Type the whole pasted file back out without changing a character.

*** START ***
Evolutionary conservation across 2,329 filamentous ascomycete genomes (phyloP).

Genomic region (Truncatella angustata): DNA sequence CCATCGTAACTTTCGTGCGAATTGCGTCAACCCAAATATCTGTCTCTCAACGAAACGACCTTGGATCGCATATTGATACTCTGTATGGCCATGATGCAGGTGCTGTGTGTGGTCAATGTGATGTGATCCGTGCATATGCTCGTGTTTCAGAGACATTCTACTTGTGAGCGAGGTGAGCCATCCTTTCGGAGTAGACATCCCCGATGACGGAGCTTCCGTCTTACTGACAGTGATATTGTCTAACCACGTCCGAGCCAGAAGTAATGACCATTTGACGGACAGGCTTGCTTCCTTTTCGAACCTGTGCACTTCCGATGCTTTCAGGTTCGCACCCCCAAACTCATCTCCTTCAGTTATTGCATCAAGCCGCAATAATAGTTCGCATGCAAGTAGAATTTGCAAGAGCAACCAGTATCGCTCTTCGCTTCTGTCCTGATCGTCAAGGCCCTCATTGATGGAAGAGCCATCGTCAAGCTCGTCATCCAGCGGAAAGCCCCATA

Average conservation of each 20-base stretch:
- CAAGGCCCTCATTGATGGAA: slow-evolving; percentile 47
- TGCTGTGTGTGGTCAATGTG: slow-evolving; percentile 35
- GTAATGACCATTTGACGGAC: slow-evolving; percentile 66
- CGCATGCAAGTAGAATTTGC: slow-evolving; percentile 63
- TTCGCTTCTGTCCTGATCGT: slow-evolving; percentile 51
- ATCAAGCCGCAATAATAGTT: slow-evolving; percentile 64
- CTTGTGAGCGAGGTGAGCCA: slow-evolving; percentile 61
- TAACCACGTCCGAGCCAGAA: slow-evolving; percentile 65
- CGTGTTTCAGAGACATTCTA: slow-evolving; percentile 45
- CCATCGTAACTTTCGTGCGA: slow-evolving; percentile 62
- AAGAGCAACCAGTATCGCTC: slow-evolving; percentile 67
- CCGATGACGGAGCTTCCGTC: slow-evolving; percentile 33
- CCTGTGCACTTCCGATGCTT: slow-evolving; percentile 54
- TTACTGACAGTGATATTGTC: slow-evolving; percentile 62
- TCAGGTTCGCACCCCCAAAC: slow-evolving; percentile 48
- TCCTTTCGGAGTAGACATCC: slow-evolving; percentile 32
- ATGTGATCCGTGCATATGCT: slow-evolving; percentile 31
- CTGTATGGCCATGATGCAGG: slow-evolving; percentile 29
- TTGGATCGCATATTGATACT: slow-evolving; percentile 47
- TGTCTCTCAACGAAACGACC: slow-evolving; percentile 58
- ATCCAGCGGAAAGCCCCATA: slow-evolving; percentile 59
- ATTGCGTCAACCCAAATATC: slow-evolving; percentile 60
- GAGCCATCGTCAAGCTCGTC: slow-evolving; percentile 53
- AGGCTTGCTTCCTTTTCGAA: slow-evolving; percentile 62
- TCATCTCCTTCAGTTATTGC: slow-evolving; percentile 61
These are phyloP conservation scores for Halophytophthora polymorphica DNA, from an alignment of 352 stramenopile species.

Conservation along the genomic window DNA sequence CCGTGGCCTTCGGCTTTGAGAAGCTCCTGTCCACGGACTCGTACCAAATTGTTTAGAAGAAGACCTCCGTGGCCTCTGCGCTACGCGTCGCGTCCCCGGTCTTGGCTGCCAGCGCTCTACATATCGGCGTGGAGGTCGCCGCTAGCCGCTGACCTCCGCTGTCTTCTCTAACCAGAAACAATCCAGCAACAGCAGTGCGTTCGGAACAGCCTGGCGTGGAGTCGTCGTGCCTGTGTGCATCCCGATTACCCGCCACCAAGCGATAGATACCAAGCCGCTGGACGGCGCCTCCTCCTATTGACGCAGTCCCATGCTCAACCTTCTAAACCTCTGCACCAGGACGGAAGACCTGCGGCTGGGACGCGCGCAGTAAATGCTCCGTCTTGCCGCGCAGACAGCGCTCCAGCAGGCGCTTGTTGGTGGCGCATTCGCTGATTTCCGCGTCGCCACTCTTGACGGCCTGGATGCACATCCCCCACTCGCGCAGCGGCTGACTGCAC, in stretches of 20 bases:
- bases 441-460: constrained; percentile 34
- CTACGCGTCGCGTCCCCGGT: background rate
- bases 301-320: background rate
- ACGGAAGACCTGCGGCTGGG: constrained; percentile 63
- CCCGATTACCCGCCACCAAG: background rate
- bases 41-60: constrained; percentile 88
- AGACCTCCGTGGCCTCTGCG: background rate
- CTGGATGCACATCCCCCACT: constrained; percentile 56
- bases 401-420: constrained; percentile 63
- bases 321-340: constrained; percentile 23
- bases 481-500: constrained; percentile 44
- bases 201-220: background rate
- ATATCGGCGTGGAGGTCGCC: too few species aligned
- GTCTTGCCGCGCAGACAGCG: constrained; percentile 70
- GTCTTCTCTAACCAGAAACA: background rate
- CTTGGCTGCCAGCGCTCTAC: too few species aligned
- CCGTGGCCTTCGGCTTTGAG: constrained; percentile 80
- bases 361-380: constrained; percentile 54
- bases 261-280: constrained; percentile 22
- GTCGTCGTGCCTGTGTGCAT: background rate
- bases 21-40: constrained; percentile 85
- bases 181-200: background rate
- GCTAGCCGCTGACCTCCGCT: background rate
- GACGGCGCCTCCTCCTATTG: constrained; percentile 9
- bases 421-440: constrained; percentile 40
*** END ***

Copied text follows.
Evolutionary conservation across 2,329 filamentous ascomycete genomes (phyloP).

Genomic region (Truncatella angustata): DNA sequence CCATCGTAACTTTCGTGCGAATTGCGTCAACCCAAATATCTGTCTCTCAACGAAACGACCTTGGATCGCATATTGATACTCTGTATGGCCATGATGCAGGTGCTGTGTGTGGTCAATGTGATGTGATCCGTGCATATGCTCGTGTTTCAGAGACATTCTACTTGTGAGCGAGGTGAGCCATCCTTTCGGAGTAGACATCCCCGATGACGGAGCTTCCGTCTTACTGACAGTGATATTGTCTAACCACGTCCGAGCCAGAAGTAATGACCATTTGACGGACAGGCTTGCTTCCTTTTCGAACCTGTGCACTTCCGATGCTTTCAGGTTCGCACCCCCAAACTCATCTCCTTCAGTTATTGCATCAAGCCGCAATAATAGTTCGCATGCAAGTAGAATTTGCAAGAGCAACCAGTATCGCTCTTCGCTTCTGTCCTGATCGTCAAGGCCCTCATTGATGGAAGAGCCATCGTCAAGCTCGTCATCCAGCGGAAAGCCCCATA

Average conservation of each 20-base stretch:
- CAAGGCCCTCATTGATGGAA: slow-evolving; percentile 47
- TGCTGTGTGTGGTCAATGTG: slow-evolving; percentile 35
- GTAATGACCATTTGACGGAC: slow-evolving; percentile 66
- CGCATGCAAGTAGAATTTGC: slow-evolving; percentile 63
- TTCGCTTCTGTCCTGATCGT: slow-evolving; percentile 51
- ATCAAGCCGCAATAATAGTT: slow-evolving; percentile 64
- CTTGTGAGCGAGGTGAGCCA: slow-evolving; percentile 61
- TAACCACGTCCGAGCCAGAA: slow-evolving; percentile 65
- CGTGTTTCAGAGACATTCTA: slow-evolving; percentile 45
- CCATCGTAACTTTCGTGCGA: slow-evolving; percentile 62
- AAGAGCAACCAGTATCGCTC: slow-evolving; percentile 67
- CCGATGACGGAGCTTCCGTC: slow-evolving; percentile 33
- CCTGTGCACTTCCGATGCTT: slow-evolving; percentile 54
- TTACTGACAGTGATATTGTC: slow-evolving; percentile 62
- TCAGGTTCGCACCCCCAAAC: slow-evolving; percentile 48
- TCCTTTCGGAGTAGACATCC: slow-evolving; percentile 32
- ATGTGATCCGTGCATATGCT: slow-evolving; percentile 31
- CTGTATGGCCATGATGCAGG: slow-evolving; percentile 29
- TTGGATCGCATATTGATACT: slow-evolving; percentile 47
- TGTCTCTCAACGAAACGACC: slow-evolving; percentile 58
- ATCCAGCGGAAAGCCCCATA: slow-evolving; percentile 59
- ATTGCGTCAACCCAAATATC: slow-evolving; percentile 60
- GAGCCATCGTCAAGCTCGTC: slow-evolving; percentile 53
- AGGCTTGCTTCCTTTTCGAA: slow-evolving; percentile 62
- TCATCTCCTTCAGTTATTGC: slow-evolving; percentile 61
These are phyloP conservation scores for Halophytophthora polymorphica DNA, from an alignment of 352 stramenopile species.

Conservation along the genomic window DNA sequence CCGTGGCCTTCGGCTTTGAGAAGCTCCTGTCCACGGACTCGTACCAAATTGTTTAGAAGAAGACCTCCGTGGCCTCTGCGCTACGCGTCGCGTCCCCGGTCTTGGCTGCCAGCGCTCTACATATCGGCGTGGAGGTCGCCGCTAGCCGCTGACCTCCGCTGTCTTCTCTAACCAGAAACAATCCAGCAACAGCAGTGCGTTCGGAACAGCCTGGCGTGGAGTCGTCGTGCCTGTGTGCATCCCGATTACCCGCCACCAAGCGATAGATACCAAGCCGCTGGACGGCGCCTCCTCCTATTGACGCAGTCCCATGCTCAACCTTCTAAACCTCTGCACCAGGACGGAAGACCTGCGGCTGGGACGCGCGCAGTAAATGCTCCGTCTTGCCGCGCAGACAGCGCTCCAGCAGGCGCTTGTTGGTGGCGCATTCGCTGATTTCCGCGTCGCCACTCTTGACGGCCTGGATGCACATCCCCCACTCGCGCAGCGGCTGACTGCAC, in stretches of 20 bases:
- bases 441-460: constrained; percentile 34
- CTACGCGTCGCGTCCCCGGT: background rate
- bases 301-320: background rate
- ACGGAAGACCTGCGGCTGGG: constrained; percentile 63
- CCCGATTACCCGCCACCAAG: background rate
- bases 41-60: constrained; percentile 88
- AGACCTCCGTGGCCTCTGCG: background rate
- CTGGATGCACATCCCCCACT: constrained; percentile 56
- bases 401-420: constrained; percentile 63
- bases 321-340: constrained; percentile 23
- bases 481-500: constrained; percentile 44
- bases 201-220: background rate
- ATATCGGCGTGGAGGTCGCC: too few species aligned
- GTCTTGCCGCGCAGACAGCG: constrained; percentile 70
- GTCTTCTCTAACCAGAAACA: background rate
- CTTGGCTGCCAGCGCTCTAC: too few species aligned
- CCGTGGCCTTCGGCTTTGAG: constrained; percentile 80
- bases 361-380: constrained; percentile 54
- bases 261-280: constrained; percentile 22
- GTCGTCGTGCCTGTGTGCAT: background rate
- bases 21-40: constrained; percentile 85
- bases 181-200: background rate
- GCTAGCCGCTGACCTCCGCT: background rate
- GACGGCGCCTCCTCCTATTG: constrained; percentile 9
- bases 421-440: constrained; percentile 40